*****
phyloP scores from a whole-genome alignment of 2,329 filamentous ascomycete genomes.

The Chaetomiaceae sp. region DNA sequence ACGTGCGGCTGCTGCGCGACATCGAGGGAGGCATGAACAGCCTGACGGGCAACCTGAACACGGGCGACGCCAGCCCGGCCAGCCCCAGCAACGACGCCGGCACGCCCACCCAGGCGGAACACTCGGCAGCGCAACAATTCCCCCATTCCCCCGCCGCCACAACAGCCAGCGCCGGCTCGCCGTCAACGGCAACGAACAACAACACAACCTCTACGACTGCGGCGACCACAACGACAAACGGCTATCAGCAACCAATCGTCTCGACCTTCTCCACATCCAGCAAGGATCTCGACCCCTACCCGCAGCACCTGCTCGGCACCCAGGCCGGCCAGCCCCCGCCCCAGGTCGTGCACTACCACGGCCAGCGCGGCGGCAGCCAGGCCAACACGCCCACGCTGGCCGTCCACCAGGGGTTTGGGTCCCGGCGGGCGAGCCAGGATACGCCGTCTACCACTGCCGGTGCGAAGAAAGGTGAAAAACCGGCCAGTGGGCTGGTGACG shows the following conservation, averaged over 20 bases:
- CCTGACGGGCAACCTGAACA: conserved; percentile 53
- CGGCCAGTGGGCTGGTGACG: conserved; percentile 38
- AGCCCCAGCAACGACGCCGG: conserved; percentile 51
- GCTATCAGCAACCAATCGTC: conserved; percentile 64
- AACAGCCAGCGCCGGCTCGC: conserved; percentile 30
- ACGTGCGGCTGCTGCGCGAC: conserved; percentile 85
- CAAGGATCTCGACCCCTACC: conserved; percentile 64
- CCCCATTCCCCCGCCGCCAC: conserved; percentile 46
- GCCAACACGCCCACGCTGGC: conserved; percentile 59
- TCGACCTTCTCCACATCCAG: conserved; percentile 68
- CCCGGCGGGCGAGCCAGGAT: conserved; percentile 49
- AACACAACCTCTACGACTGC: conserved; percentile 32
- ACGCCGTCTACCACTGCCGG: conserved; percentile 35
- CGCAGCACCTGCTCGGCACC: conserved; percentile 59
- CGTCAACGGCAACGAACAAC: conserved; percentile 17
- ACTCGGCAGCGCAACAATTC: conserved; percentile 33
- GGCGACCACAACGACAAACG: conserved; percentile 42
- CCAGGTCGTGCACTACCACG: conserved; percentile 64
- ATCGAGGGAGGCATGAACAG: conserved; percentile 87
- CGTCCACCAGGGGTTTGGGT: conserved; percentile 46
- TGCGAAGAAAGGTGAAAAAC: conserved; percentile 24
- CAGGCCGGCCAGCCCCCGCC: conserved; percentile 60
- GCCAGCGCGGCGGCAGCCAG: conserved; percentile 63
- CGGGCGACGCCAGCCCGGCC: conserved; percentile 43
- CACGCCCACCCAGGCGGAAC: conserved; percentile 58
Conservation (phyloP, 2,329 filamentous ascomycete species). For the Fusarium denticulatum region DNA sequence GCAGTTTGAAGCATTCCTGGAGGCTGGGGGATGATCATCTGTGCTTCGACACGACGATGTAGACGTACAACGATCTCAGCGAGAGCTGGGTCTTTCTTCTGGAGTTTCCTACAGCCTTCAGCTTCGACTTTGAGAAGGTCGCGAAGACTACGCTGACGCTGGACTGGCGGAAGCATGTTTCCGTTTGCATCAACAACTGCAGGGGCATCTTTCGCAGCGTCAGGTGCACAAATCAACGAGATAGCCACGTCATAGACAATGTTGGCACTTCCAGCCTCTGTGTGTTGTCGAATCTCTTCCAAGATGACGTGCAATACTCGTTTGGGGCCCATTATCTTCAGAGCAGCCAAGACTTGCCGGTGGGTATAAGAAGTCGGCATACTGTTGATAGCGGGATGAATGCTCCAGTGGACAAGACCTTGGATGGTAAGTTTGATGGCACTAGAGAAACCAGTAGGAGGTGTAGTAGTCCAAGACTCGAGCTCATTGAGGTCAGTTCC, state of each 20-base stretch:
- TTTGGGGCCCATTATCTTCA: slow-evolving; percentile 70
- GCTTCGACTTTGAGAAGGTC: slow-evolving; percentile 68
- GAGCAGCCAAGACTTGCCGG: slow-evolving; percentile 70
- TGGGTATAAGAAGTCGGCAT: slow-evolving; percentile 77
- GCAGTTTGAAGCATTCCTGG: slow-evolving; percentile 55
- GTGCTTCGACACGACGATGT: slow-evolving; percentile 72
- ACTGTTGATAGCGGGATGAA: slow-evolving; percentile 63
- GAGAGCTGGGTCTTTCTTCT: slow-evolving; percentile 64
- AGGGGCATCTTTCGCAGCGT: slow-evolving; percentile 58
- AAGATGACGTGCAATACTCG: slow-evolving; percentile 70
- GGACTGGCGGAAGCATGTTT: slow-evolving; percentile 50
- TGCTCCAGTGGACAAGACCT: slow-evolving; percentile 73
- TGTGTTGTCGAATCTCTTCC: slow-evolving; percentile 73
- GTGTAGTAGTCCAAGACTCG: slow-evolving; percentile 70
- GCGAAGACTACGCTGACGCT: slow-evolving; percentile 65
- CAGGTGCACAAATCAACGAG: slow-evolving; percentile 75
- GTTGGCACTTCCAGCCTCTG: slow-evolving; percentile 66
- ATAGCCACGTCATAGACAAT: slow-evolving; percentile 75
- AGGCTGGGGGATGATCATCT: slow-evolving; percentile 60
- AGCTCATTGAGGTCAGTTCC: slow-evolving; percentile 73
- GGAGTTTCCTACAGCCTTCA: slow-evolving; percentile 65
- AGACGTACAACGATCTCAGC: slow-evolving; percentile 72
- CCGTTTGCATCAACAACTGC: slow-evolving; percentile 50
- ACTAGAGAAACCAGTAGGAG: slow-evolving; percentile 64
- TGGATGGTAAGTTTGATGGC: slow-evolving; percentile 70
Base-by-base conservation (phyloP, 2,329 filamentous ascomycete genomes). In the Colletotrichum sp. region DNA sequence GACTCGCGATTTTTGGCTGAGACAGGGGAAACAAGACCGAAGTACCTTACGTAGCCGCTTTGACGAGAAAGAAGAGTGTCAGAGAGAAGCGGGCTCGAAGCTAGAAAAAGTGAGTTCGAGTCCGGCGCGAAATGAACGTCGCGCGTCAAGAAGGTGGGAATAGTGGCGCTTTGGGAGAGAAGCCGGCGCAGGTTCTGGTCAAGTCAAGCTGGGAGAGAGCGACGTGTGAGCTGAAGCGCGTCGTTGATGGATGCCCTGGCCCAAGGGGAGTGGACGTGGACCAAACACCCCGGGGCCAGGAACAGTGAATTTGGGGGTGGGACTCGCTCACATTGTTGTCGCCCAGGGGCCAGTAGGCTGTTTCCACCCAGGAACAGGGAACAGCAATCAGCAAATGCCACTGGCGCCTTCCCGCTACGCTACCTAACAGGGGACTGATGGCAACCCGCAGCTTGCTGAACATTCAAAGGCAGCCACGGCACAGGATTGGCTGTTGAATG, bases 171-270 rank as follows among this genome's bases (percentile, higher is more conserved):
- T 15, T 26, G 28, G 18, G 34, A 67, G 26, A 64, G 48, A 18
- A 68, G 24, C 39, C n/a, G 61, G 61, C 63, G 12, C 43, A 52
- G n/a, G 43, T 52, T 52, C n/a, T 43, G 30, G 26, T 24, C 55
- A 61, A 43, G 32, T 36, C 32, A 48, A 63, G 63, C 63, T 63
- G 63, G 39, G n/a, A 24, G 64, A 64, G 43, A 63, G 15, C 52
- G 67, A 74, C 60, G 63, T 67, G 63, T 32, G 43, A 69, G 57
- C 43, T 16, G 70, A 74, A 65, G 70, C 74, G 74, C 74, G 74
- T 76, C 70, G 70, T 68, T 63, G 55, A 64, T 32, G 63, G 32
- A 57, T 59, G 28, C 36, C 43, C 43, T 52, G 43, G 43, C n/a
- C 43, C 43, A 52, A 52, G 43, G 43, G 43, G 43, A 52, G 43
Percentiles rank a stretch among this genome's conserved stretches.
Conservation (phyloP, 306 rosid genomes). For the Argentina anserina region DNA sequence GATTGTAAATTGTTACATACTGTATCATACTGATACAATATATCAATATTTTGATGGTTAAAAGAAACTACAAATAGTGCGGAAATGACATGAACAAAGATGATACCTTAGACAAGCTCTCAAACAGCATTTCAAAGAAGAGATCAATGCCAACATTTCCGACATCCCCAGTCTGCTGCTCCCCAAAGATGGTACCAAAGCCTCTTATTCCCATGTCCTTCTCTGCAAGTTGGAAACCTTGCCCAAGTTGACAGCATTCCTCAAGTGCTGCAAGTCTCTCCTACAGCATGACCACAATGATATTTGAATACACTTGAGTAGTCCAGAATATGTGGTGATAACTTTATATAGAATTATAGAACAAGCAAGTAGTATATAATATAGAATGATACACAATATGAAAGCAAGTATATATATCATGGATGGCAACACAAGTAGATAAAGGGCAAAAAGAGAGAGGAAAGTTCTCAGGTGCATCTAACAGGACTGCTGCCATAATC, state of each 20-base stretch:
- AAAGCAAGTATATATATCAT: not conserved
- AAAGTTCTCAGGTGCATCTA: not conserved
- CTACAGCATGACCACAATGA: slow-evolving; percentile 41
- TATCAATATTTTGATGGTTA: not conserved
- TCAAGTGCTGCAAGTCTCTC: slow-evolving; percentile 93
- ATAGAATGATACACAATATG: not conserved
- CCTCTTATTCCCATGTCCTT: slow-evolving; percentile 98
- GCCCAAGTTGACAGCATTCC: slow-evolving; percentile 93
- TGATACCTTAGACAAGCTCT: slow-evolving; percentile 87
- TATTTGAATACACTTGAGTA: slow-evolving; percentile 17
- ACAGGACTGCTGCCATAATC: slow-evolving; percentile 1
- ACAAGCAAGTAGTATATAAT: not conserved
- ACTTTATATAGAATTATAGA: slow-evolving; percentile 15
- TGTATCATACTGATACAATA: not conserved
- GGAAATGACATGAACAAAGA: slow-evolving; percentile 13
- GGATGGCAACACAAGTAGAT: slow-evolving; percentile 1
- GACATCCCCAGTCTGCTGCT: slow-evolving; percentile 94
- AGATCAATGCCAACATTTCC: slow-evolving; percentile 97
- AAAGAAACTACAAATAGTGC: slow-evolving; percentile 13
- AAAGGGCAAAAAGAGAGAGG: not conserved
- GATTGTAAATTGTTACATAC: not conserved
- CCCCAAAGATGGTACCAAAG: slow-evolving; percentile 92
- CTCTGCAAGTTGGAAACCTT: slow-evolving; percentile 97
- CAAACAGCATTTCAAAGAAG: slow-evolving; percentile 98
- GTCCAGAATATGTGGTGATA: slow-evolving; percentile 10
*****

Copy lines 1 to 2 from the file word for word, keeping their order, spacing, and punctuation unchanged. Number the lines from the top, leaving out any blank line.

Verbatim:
phyloP scores from a whole-genome alignment of 2,329 filamentous ascomycete genomes.

The Chaetomiaceae sp. region DNA sequence ACGTGCGGCTGCTGCGCGACATCGAGGGAGGCATGAACAGCCTGACGGGCAACCTGAACACGGGCGACGCCAGCCCGGCCAGCCCCAGCAACGACGCCGGCACGCCCACCCAGGCGGAACACTCGGCAGCGCAACAATTCCCCCATTCCCCCGCCGCCACAACAGCCAGCGCCGGCTCGCCGTCAACGGCAACGAACAACAACACAACCTCTACGACTGCGGCGACCACAACGACAAACGGCTATCAGCAACCAATCGTCTCGACCTTCTCCACATCCAGCAAGGATCTCGACCCCTACCCGCAGCACCTGCTCGGCACCCAGGCCGGCCAGCCCCCGCCCCAGGTCGTGCACTACCACGGCCAGCGCGGCGGCAGCCAGGCCAACACGCCCACGCTGGCCGTCCACCAGGGGTTTGGGTCCCGGCGGGCGAGCCAGGATACGCCGTCTACCACTGCCGGTGCGAAGAAAGGTGAAAAACCGGCCAGTGGGCTGGTGACG shows the following conservation, averaged over 20 bases: